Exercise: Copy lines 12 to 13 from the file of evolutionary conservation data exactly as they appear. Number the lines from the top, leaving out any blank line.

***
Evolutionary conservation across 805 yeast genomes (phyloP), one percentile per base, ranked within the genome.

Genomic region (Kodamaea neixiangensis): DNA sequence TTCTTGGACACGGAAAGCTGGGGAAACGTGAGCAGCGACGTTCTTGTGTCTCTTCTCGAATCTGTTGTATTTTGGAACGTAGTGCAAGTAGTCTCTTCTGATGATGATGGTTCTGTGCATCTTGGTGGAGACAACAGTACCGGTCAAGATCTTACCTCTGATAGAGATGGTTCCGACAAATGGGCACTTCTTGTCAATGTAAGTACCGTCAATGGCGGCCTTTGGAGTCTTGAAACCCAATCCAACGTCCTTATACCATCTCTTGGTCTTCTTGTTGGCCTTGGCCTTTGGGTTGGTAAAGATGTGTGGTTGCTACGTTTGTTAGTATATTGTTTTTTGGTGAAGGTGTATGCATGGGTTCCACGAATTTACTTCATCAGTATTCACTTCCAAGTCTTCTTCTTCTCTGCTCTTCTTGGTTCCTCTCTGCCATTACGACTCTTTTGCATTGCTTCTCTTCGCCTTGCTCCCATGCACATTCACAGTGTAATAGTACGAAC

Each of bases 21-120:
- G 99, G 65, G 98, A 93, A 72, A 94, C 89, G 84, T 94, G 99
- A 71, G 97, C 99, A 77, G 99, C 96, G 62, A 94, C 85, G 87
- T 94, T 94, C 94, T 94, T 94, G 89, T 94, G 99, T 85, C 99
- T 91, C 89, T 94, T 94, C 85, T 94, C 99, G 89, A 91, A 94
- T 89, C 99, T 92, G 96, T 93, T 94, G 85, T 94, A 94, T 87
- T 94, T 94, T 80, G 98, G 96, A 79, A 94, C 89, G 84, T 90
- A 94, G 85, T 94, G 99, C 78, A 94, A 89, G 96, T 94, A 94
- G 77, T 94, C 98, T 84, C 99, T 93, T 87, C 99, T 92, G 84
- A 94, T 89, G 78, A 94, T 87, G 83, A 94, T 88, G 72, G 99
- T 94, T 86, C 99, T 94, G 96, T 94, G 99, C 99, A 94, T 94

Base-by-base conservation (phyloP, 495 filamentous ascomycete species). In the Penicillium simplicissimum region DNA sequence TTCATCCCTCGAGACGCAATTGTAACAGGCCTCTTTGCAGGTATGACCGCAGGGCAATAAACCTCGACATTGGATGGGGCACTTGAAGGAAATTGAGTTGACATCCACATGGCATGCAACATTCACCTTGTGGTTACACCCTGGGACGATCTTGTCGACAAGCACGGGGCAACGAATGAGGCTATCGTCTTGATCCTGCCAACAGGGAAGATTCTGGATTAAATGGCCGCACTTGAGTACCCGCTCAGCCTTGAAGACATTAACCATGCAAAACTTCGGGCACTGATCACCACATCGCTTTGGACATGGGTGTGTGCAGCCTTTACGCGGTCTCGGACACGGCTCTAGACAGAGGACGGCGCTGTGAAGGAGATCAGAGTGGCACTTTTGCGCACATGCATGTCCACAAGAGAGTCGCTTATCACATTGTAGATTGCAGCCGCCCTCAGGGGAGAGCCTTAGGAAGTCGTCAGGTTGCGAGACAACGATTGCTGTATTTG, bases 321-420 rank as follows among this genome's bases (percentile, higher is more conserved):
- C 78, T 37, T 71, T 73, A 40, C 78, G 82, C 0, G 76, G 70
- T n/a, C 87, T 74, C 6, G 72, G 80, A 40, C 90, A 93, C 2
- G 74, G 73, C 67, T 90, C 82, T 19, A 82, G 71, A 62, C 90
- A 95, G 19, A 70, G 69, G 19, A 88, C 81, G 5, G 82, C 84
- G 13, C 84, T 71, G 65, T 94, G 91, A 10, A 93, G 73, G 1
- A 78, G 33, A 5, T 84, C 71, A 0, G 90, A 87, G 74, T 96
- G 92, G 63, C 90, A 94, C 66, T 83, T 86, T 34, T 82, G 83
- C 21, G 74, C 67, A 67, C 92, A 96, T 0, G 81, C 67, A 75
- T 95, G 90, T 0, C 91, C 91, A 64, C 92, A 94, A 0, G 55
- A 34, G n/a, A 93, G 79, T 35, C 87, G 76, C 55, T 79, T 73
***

- A 94, T 89, G 78, A 94, T 87, G 83, A 94, T 88, G 72, G 99
- T 94, T 86, C 99, T 94, G 96, T 94, G 99, C 99, A 94, T 94